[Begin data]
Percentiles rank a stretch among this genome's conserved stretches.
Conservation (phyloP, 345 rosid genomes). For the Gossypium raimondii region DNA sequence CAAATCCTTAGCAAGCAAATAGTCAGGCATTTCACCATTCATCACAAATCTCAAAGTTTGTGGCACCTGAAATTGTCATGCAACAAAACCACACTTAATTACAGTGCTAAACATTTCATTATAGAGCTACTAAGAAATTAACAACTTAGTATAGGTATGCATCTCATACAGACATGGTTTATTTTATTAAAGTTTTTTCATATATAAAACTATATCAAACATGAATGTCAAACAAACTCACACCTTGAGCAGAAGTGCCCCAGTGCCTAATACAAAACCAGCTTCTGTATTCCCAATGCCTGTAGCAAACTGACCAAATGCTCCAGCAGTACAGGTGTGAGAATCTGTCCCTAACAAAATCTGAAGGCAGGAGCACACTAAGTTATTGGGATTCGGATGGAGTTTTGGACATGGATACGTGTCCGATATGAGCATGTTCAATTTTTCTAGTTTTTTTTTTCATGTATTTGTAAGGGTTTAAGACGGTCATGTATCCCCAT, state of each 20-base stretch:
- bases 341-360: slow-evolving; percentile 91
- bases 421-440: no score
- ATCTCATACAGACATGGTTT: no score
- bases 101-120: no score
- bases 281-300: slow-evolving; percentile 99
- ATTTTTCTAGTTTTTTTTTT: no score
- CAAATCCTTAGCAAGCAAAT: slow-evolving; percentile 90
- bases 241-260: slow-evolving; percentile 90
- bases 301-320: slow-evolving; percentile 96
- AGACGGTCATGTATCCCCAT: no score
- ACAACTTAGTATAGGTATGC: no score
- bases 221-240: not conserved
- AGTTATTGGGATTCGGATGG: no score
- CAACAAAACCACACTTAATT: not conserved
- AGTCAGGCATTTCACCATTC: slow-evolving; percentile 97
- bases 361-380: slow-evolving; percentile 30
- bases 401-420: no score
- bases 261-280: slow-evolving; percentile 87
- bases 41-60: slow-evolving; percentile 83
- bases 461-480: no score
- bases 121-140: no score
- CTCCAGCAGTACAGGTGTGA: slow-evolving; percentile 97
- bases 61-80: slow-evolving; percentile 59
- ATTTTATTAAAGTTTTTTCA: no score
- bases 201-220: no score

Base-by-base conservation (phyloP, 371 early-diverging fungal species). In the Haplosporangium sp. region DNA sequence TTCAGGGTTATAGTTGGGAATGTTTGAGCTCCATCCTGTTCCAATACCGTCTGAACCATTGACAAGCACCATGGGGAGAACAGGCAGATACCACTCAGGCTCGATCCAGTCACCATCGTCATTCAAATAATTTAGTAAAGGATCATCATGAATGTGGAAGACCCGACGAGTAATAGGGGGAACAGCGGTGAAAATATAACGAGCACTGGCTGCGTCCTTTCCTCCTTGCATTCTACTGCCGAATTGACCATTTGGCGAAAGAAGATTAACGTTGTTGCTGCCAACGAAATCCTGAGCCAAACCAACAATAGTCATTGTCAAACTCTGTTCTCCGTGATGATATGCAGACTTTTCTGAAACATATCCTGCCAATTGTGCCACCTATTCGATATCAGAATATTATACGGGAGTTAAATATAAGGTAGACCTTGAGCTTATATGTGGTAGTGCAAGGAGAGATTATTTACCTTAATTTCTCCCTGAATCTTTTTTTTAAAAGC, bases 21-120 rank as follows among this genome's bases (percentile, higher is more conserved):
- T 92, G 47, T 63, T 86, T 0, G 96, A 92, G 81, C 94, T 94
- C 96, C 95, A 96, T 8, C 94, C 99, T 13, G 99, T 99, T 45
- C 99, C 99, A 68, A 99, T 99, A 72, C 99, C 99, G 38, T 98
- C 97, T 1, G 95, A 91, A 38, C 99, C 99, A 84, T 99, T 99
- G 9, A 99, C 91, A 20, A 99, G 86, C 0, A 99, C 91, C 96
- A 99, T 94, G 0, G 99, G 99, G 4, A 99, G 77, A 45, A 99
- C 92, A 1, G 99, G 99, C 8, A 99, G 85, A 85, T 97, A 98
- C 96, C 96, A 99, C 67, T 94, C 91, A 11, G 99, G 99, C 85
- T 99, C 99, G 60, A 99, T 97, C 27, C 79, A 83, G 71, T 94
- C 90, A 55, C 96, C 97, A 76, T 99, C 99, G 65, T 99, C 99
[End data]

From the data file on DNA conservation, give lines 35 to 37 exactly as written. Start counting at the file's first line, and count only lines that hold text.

- C 92, A 1, G 99, G 99, C 8, A 99, G 85, A 85, T 97, A 98
- C 96, C 96, A 99, C 67, T 94, C 91, A 11, G 99, G 99, C 85
- T 99, C 99, G 60, A 99, T 97, C 27, C 79, A 83, G 71, T 94